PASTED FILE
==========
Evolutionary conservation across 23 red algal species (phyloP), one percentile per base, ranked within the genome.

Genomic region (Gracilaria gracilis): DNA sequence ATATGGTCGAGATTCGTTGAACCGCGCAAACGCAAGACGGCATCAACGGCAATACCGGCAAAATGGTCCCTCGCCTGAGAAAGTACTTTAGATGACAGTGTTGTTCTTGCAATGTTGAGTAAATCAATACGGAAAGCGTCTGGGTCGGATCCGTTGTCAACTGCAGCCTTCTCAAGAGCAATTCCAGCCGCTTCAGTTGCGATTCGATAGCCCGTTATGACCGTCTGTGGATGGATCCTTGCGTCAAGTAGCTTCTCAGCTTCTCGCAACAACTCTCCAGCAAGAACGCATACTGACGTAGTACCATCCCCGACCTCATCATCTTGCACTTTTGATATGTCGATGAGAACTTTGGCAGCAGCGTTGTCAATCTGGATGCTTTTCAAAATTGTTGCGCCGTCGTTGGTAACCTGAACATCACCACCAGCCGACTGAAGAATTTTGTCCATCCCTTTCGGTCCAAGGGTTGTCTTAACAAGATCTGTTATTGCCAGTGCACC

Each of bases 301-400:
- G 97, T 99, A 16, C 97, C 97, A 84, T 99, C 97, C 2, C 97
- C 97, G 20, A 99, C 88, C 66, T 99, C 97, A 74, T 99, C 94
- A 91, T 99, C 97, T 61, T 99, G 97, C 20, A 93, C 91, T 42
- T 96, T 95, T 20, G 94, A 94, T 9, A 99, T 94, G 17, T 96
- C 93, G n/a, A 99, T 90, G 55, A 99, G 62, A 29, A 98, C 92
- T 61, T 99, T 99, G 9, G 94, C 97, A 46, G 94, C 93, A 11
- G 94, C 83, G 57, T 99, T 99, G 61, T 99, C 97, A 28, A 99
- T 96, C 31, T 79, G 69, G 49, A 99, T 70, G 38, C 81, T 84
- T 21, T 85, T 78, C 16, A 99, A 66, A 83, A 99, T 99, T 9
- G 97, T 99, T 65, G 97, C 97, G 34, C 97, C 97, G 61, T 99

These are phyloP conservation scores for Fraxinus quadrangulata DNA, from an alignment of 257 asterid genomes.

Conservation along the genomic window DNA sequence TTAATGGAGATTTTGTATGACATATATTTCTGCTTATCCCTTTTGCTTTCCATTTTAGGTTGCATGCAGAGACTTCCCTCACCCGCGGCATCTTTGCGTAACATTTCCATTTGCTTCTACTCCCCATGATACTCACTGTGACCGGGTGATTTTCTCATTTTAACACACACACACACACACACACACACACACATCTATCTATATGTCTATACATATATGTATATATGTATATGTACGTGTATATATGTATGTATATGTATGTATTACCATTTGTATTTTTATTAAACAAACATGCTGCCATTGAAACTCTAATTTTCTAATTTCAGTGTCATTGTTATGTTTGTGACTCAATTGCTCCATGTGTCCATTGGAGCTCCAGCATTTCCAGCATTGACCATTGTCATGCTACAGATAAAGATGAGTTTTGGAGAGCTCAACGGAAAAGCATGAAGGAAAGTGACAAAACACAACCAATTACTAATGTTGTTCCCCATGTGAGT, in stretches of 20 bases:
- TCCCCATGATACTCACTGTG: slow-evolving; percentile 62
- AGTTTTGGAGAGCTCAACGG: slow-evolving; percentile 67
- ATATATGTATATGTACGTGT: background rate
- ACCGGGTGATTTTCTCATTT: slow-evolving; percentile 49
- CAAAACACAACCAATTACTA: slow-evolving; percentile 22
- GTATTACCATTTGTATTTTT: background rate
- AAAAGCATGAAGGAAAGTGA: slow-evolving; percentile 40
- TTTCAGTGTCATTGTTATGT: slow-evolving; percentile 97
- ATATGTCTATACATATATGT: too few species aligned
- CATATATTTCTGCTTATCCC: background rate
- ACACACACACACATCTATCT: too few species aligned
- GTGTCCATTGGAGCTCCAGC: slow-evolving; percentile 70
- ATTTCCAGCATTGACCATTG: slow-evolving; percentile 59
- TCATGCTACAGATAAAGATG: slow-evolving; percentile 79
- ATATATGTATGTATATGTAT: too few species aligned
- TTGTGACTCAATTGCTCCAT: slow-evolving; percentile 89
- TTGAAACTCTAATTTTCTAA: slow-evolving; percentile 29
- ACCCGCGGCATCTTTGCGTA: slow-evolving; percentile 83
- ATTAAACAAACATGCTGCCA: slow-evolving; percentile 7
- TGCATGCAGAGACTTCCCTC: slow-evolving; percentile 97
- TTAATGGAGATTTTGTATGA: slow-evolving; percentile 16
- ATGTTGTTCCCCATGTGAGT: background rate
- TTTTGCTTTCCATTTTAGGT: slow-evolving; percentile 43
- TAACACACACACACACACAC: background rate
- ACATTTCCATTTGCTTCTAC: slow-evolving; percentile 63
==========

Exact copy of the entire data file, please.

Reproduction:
Evolutionary conservation across 23 red algal species (phyloP), one percentile per base, ranked within the genome.

Genomic region (Gracilaria gracilis): DNA sequence ATATGGTCGAGATTCGTTGAACCGCGCAAACGCAAGACGGCATCAACGGCAATACCGGCAAAATGGTCCCTCGCCTGAGAAAGTACTTTAGATGACAGTGTTGTTCTTGCAATGTTGAGTAAATCAATACGGAAAGCGTCTGGGTCGGATCCGTTGTCAACTGCAGCCTTCTCAAGAGCAATTCCAGCCGCTTCAGTTGCGATTCGATAGCCCGTTATGACCGTCTGTGGATGGATCCTTGCGTCAAGTAGCTTCTCAGCTTCTCGCAACAACTCTCCAGCAAGAACGCATACTGACGTAGTACCATCCCCGACCTCATCATCTTGCACTTTTGATATGTCGATGAGAACTTTGGCAGCAGCGTTGTCAATCTGGATGCTTTTCAAAATTGTTGCGCCGTCGTTGGTAACCTGAACATCACCACCAGCCGACTGAAGAATTTTGTCCATCCCTTTCGGTCCAAGGGTTGTCTTAACAAGATCTGTTATTGCCAGTGCACC

Each of bases 301-400:
- G 97, T 99, A 16, C 97, C 97, A 84, T 99, C 97, C 2, C 97
- C 97, G 20, A 99, C 88, C 66, T 99, C 97, A 74, T 99, C 94
- A 91, T 99, C 97, T 61, T 99, G 97, C 20, A 93, C 91, T 42
- T 96, T 95, T 20, G 94, A 94, T 9, A 99, T 94, G 17, T 96
- C 93, G n/a, A 99, T 90, G 55, A 99, G 62, A 29, A 98, C 92
- T 61, T 99, T 99, G 9, G 94, C 97, A 46, G 94, C 93, A 11
- G 94, C 83, G 57, T 99, T 99, G 61, T 99, C 97, A 28, A 99
- T 96, C 31, T 79, G 69, G 49, A 99, T 70, G 38, C 81, T 84
- T 21, T 85, T 78, C 16, A 99, A 66, A 83, A 99, T 99, T 9
- G 97, T 99, T 65, G 97, C 97, G 34, C 97, C 97, G 61, T 99

These are phyloP conservation scores for Fraxinus quadrangulata DNA, from an alignment of 257 asterid genomes.

Conservation along the genomic window DNA sequence TTAATGGAGATTTTGTATGACATATATTTCTGCTTATCCCTTTTGCTTTCCATTTTAGGTTGCATGCAGAGACTTCCCTCACCCGCGGCATCTTTGCGTAACATTTCCATTTGCTTCTACTCCCCATGATACTCACTGTGACCGGGTGATTTTCTCATTTTAACACACACACACACACACACACACACACACATCTATCTATATGTCTATACATATATGTATATATGTATATGTACGTGTATATATGTATGTATATGTATGTATTACCATTTGTATTTTTATTAAACAAACATGCTGCCATTGAAACTCTAATTTTCTAATTTCAGTGTCATTGTTATGTTTGTGACTCAATTGCTCCATGTGTCCATTGGAGCTCCAGCATTTCCAGCATTGACCATTGTCATGCTACAGATAAAGATGAGTTTTGGAGAGCTCAACGGAAAAGCATGAAGGAAAGTGACAAAACACAACCAATTACTAATGTTGTTCCCCATGTGAGT, in stretches of 20 bases:
- TCCCCATGATACTCACTGTG: slow-evolving; percentile 62
- AGTTTTGGAGAGCTCAACGG: slow-evolving; percentile 67
- ATATATGTATATGTACGTGT: background rate
- ACCGGGTGATTTTCTCATTT: slow-evolving; percentile 49
- CAAAACACAACCAATTACTA: slow-evolving; percentile 22
- GTATTACCATTTGTATTTTT: background rate
- AAAAGCATGAAGGAAAGTGA: slow-evolving; percentile 40
- TTTCAGTGTCATTGTTATGT: slow-evolving; percentile 97
- ATATGTCTATACATATATGT: too few species aligned
- CATATATTTCTGCTTATCCC: background rate
- ACACACACACACATCTATCT: too few species aligned
- GTGTCCATTGGAGCTCCAGC: slow-evolving; percentile 70
- ATTTCCAGCATTGACCATTG: slow-evolving; percentile 59
- TCATGCTACAGATAAAGATG: slow-evolving; percentile 79
- ATATATGTATGTATATGTAT: too few species aligned
- TTGTGACTCAATTGCTCCAT: slow-evolving; percentile 89
- TTGAAACTCTAATTTTCTAA: slow-evolving; percentile 29
- ACCCGCGGCATCTTTGCGTA: slow-evolving; percentile 83
- ATTAAACAAACATGCTGCCA: slow-evolving; percentile 7
- TGCATGCAGAGACTTCCCTC: slow-evolving; percentile 97
- TTAATGGAGATTTTGTATGA: slow-evolving; percentile 16
- ATGTTGTTCCCCATGTGAGT: background rate
- TTTTGCTTTCCATTTTAGGT: slow-evolving; percentile 43
- TAACACACACACACACACAC: background rate
- ACATTTCCATTTGCTTCTAC: slow-evolving; percentile 63